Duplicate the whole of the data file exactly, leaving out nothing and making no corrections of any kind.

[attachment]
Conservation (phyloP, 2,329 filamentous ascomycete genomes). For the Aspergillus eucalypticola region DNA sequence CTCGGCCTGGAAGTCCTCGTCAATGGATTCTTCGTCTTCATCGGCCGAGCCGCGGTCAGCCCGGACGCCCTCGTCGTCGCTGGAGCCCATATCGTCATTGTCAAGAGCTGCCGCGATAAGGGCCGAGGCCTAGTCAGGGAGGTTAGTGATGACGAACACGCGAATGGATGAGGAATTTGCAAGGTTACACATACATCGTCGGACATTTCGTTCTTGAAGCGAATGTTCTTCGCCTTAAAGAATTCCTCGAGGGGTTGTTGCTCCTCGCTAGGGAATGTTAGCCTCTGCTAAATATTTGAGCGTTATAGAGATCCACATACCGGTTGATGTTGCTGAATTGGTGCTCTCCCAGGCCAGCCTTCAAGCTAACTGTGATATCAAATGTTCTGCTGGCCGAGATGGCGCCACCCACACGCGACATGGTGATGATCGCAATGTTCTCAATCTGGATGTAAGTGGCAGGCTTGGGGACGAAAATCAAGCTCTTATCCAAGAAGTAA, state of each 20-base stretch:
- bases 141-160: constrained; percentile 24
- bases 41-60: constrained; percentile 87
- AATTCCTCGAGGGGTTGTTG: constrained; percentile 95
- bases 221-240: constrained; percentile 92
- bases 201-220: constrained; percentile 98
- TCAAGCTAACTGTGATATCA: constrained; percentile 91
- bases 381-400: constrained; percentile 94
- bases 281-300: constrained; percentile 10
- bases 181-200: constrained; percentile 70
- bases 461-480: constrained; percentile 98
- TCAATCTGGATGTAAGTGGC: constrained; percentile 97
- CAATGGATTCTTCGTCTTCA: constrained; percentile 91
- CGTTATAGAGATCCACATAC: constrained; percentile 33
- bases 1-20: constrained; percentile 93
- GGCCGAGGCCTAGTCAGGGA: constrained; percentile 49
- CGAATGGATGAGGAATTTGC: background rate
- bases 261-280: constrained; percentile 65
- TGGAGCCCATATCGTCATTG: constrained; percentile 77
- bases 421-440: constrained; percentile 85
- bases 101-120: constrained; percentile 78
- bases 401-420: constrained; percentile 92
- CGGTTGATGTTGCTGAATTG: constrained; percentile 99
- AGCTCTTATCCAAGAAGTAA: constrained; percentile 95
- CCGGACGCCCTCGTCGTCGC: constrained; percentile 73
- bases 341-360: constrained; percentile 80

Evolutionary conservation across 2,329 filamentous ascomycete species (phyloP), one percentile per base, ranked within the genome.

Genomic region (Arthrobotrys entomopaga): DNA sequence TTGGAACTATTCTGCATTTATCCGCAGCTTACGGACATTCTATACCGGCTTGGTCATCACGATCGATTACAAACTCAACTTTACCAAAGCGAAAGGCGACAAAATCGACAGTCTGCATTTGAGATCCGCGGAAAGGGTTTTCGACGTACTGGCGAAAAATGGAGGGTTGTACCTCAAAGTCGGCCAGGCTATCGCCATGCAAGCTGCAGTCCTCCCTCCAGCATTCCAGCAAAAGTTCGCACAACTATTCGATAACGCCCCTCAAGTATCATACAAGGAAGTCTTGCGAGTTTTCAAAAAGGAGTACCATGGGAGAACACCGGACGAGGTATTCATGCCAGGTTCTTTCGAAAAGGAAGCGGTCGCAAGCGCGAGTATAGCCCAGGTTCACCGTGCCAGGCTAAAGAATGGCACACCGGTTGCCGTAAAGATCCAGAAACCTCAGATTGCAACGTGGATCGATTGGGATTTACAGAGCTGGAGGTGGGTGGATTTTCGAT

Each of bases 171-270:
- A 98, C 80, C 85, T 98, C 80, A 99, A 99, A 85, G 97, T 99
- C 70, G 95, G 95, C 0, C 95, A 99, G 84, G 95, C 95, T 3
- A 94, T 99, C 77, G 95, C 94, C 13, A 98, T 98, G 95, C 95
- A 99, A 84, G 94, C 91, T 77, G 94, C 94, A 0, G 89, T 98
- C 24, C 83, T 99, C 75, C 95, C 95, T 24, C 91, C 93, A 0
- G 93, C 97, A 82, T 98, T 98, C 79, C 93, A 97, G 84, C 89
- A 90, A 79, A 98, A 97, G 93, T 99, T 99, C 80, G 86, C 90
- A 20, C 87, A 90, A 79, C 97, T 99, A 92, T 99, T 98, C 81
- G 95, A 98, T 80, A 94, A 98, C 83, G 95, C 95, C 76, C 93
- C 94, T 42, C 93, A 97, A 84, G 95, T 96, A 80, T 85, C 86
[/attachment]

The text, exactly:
Conservation (phyloP, 2,329 filamentous ascomycete genomes). For the Aspergillus eucalypticola region DNA sequence CTCGGCCTGGAAGTCCTCGTCAATGGATTCTTCGTCTTCATCGGCCGAGCCGCGGTCAGCCCGGACGCCCTCGTCGTCGCTGGAGCCCATATCGTCATTGTCAAGAGCTGCCGCGATAAGGGCCGAGGCCTAGTCAGGGAGGTTAGTGATGACGAACACGCGAATGGATGAGGAATTTGCAAGGTTACACATACATCGTCGGACATTTCGTTCTTGAAGCGAATGTTCTTCGCCTTAAAGAATTCCTCGAGGGGTTGTTGCTCCTCGCTAGGGAATGTTAGCCTCTGCTAAATATTTGAGCGTTATAGAGATCCACATACCGGTTGATGTTGCTGAATTGGTGCTCTCCCAGGCCAGCCTTCAAGCTAACTGTGATATCAAATGTTCTGCTGGCCGAGATGGCGCCACCCACACGCGACATGGTGATGATCGCAATGTTCTCAATCTGGATGTAAGTGGCAGGCTTGGGGACGAAAATCAAGCTCTTATCCAAGAAGTAA, state of each 20-base stretch:
- bases 141-160: constrained; percentile 24
- bases 41-60: constrained; percentile 87
- AATTCCTCGAGGGGTTGTTG: constrained; percentile 95
- bases 221-240: constrained; percentile 92
- bases 201-220: constrained; percentile 98
- TCAAGCTAACTGTGATATCA: constrained; percentile 91
- bases 381-400: constrained; percentile 94
- bases 281-300: constrained; percentile 10
- bases 181-200: constrained; percentile 70
- bases 461-480: constrained; percentile 98
- TCAATCTGGATGTAAGTGGC: constrained; percentile 97
- CAATGGATTCTTCGTCTTCA: constrained; percentile 91
- CGTTATAGAGATCCACATAC: constrained; percentile 33
- bases 1-20: constrained; percentile 93
- GGCCGAGGCCTAGTCAGGGA: constrained; percentile 49
- CGAATGGATGAGGAATTTGC: background rate
- bases 261-280: constrained; percentile 65
- TGGAGCCCATATCGTCATTG: constrained; percentile 77
- bases 421-440: constrained; percentile 85
- bases 101-120: constrained; percentile 78
- bases 401-420: constrained; percentile 92
- CGGTTGATGTTGCTGAATTG: constrained; percentile 99
- AGCTCTTATCCAAGAAGTAA: constrained; percentile 95
- CCGGACGCCCTCGTCGTCGC: constrained; percentile 73
- bases 341-360: constrained; percentile 80

Evolutionary conservation across 2,329 filamentous ascomycete species (phyloP), one percentile per base, ranked within the genome.

Genomic region (Arthrobotrys entomopaga): DNA sequence TTGGAACTATTCTGCATTTATCCGCAGCTTACGGACATTCTATACCGGCTTGGTCATCACGATCGATTACAAACTCAACTTTACCAAAGCGAAAGGCGACAAAATCGACAGTCTGCATTTGAGATCCGCGGAAAGGGTTTTCGACGTACTGGCGAAAAATGGAGGGTTGTACCTCAAAGTCGGCCAGGCTATCGCCATGCAAGCTGCAGTCCTCCCTCCAGCATTCCAGCAAAAGTTCGCACAACTATTCGATAACGCCCCTCAAGTATCATACAAGGAAGTCTTGCGAGTTTTCAAAAAGGAGTACCATGGGAGAACACCGGACGAGGTATTCATGCCAGGTTCTTTCGAAAAGGAAGCGGTCGCAAGCGCGAGTATAGCCCAGGTTCACCGTGCCAGGCTAAAGAATGGCACACCGGTTGCCGTAAAGATCCAGAAACCTCAGATTGCAACGTGGATCGATTGGGATTTACAGAGCTGGAGGTGGGTGGATTTTCGAT

Each of bases 171-270:
- A 98, C 80, C 85, T 98, C 80, A 99, A 99, A 85, G 97, T 99
- C 70, G 95, G 95, C 0, C 95, A 99, G 84, G 95, C 95, T 3
- A 94, T 99, C 77, G 95, C 94, C 13, A 98, T 98, G 95, C 95
- A 99, A 84, G 94, C 91, T 77, G 94, C 94, A 0, G 89, T 98
- C 24, C 83, T 99, C 75, C 95, C 95, T 24, C 91, C 93, A 0
- G 93, C 97, A 82, T 98, T 98, C 79, C 93, A 97, G 84, C 89
- A 90, A 79, A 98, A 97, G 93, T 99, T 99, C 80, G 86, C 90
- A 20, C 87, A 90, A 79, C 97, T 99, A 92, T 99, T 98, C 81
- G 95, A 98, T 80, A 94, A 98, C 83, G 95, C 95, C 76, C 93
- C 94, T 42, C 93, A 97, A 84, G 95, T 96, A 80, T 85, C 86